Further, the believer has had a view of the justice of God. He sees that God hates sin intensely, for when his only begotten Son tools sin upon himself, God would not spare even him. That sin was not his own, in him was no sin, but when he voluntarily took it upon himself, and was made a curse for us, the Judge of all the earth did not spare him. Down from his armoury of vengeance he took his thunderbolts and hurled them at his Son, for his Son stood in the sinner's stead. There was no mercy for the sinner's substitute. He had to cry as never one cried before or since, "My God, my God, why hast thou forsaken me?" Torrents of woe rushed through his spirit; the condemnation of sin overwhelmed him; all God's waves and billows went o'er him.

     Now, when a man sees this wonderful fact he can no longer think lightly of transgression. He trembles before the thrice holy Jehovah, and cries in his secret heart, "How can I sin if this be God's opinion of it? If in his justice he smote it so unsparingly, even when it was only laid by imputation upon his Son, how will he smite it when its actual guilt lies on me? O God deliver me from it."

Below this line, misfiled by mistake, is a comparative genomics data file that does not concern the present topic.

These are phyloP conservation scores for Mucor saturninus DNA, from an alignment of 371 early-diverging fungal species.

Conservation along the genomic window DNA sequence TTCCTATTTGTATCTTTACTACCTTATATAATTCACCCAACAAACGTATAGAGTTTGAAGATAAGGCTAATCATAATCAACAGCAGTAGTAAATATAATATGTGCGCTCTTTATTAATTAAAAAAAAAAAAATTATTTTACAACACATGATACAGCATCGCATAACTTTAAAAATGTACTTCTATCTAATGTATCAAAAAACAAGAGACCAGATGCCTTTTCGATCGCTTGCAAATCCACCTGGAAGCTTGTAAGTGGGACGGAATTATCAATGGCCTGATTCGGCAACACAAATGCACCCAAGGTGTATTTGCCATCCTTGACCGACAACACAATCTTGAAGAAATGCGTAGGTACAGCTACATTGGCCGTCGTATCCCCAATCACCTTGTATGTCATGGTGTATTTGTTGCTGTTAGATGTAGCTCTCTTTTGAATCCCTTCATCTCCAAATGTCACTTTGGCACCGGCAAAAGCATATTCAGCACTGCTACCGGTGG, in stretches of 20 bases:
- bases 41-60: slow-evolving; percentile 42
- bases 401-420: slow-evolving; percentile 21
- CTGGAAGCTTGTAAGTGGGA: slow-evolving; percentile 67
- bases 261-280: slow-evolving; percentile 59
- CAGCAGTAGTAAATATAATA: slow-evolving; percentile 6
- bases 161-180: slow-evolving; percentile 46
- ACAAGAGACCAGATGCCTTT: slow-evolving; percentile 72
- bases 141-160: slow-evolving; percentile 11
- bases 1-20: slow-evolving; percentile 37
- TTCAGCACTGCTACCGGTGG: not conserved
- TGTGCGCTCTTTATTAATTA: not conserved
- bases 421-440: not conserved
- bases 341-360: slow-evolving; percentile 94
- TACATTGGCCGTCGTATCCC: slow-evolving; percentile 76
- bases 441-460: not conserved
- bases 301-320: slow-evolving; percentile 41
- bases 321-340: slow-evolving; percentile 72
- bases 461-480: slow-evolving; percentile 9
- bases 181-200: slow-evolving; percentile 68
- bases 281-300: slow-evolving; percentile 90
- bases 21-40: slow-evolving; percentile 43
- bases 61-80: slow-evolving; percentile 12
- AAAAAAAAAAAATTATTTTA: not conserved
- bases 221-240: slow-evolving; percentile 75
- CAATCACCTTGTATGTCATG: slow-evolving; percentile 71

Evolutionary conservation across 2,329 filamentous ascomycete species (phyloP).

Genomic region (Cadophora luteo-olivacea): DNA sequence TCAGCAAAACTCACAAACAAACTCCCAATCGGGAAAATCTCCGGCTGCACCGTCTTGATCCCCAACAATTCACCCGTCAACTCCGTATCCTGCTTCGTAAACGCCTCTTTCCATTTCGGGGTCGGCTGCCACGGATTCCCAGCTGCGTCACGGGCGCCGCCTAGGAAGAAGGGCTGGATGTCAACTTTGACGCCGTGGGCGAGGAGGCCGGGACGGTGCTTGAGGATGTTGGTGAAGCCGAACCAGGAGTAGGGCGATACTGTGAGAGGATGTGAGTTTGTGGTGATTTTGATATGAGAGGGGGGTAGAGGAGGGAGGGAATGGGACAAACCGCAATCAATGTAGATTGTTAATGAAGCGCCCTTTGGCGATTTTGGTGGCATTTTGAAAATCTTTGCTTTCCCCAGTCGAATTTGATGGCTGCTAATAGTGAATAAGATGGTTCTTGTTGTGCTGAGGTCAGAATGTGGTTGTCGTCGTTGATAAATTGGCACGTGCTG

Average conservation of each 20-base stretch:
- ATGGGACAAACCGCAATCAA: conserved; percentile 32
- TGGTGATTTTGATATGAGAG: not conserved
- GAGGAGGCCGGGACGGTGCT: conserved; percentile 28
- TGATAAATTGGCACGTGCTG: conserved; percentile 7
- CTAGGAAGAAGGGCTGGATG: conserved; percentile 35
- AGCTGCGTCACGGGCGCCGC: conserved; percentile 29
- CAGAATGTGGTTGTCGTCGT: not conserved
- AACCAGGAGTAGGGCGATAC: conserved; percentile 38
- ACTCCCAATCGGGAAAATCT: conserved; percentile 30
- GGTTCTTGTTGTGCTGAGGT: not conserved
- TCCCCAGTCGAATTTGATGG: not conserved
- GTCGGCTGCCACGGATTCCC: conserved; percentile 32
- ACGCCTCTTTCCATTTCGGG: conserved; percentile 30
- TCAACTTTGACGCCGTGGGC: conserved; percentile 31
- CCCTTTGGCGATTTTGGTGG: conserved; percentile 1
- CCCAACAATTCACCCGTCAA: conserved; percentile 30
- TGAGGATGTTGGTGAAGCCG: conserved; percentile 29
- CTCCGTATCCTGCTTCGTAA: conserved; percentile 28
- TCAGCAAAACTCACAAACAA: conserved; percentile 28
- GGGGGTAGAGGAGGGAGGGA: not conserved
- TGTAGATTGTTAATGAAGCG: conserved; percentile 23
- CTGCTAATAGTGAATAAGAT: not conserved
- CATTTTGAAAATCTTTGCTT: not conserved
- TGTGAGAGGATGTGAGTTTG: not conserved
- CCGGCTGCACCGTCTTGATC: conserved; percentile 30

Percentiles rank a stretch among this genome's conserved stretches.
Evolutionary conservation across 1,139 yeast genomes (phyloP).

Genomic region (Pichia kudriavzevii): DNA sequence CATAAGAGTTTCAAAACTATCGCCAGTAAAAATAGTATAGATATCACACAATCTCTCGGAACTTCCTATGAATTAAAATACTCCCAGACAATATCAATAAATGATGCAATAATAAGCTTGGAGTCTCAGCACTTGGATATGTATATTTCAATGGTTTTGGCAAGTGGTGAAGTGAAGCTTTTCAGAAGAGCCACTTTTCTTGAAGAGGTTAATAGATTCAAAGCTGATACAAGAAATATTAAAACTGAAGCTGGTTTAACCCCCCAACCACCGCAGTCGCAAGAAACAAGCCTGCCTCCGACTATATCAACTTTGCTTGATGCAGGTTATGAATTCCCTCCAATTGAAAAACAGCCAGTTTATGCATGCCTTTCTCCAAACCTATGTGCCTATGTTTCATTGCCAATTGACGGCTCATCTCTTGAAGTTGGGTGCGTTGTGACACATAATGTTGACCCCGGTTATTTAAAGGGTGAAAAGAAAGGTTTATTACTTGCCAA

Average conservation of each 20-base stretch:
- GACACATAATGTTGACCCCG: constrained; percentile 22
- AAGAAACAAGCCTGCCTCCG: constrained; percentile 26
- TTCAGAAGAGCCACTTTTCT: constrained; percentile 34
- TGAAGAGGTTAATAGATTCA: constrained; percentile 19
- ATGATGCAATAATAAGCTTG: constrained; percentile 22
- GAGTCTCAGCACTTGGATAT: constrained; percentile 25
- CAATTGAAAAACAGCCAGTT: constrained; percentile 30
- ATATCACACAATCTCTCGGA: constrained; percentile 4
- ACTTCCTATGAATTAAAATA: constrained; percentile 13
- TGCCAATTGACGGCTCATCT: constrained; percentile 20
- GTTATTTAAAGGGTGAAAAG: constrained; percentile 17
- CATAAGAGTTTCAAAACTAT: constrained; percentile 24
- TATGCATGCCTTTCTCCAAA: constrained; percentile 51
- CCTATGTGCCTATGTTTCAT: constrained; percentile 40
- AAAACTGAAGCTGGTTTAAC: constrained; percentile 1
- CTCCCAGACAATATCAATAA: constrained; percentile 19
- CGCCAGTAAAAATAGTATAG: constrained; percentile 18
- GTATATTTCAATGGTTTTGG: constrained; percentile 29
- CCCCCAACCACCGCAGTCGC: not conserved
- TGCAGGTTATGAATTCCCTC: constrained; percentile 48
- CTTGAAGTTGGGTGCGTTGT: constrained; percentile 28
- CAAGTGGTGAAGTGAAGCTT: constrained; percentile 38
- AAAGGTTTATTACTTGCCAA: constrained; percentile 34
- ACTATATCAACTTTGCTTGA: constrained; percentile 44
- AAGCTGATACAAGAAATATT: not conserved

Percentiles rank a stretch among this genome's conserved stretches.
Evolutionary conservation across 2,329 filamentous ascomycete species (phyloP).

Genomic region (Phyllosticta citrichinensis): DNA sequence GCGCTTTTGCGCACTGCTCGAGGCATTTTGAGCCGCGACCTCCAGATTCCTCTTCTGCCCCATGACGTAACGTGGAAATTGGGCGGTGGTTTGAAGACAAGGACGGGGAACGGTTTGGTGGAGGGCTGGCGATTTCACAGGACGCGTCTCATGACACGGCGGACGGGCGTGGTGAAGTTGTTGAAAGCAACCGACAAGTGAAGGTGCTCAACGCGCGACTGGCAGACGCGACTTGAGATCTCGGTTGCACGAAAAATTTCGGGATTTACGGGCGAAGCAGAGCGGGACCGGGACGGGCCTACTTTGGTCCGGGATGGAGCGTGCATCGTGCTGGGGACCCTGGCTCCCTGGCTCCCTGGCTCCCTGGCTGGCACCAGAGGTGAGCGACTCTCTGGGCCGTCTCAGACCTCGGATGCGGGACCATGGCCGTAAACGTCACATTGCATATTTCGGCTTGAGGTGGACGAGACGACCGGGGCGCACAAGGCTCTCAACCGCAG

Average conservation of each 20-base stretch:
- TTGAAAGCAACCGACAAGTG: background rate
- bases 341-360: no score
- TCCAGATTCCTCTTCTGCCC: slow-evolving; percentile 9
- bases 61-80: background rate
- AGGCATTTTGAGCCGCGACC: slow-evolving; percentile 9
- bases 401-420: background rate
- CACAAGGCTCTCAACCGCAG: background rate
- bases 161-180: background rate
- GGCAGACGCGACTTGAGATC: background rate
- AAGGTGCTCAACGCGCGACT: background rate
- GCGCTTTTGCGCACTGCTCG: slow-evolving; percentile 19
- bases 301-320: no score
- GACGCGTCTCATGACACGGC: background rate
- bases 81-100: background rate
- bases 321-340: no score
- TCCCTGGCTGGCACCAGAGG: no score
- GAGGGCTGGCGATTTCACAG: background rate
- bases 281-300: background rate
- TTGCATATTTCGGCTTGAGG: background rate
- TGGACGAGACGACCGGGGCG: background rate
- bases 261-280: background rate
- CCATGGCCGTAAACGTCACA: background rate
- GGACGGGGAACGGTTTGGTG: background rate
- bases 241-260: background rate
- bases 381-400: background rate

The believer has also had one more sight which, perhaps, more effectually than any other changes his view of sin. He has seen the amazing love of Jesus. Did you ever see it, my hearer? If you have seen it you will never love sin again. O think, that he who was master of all heaven's majesty came down to be the victim of all man's misery! He came to Bethlehem, and dwelt among us, offering thirty years and more of toilsome obedience to his Father's will; and at the close he reached the crisis of his griefs, the crowning sorrow of his incarnation—his bloody sweat and death agony. That was a solemn passover which he ate with his disciples, with Calvary full in view. Then he arose and went to Gethsemane,

 

"Gethsemane, the olive-press,

(And why so called let Christians guess,)

Fit name, fit place, where vengeance strove,

And griped and grappled hard with love.

'Twas there the Lord of life appeared

And sighed, and groaned, and prayed, and feared;

Bore all incarnate God could bear

With strength enough, and none to spare."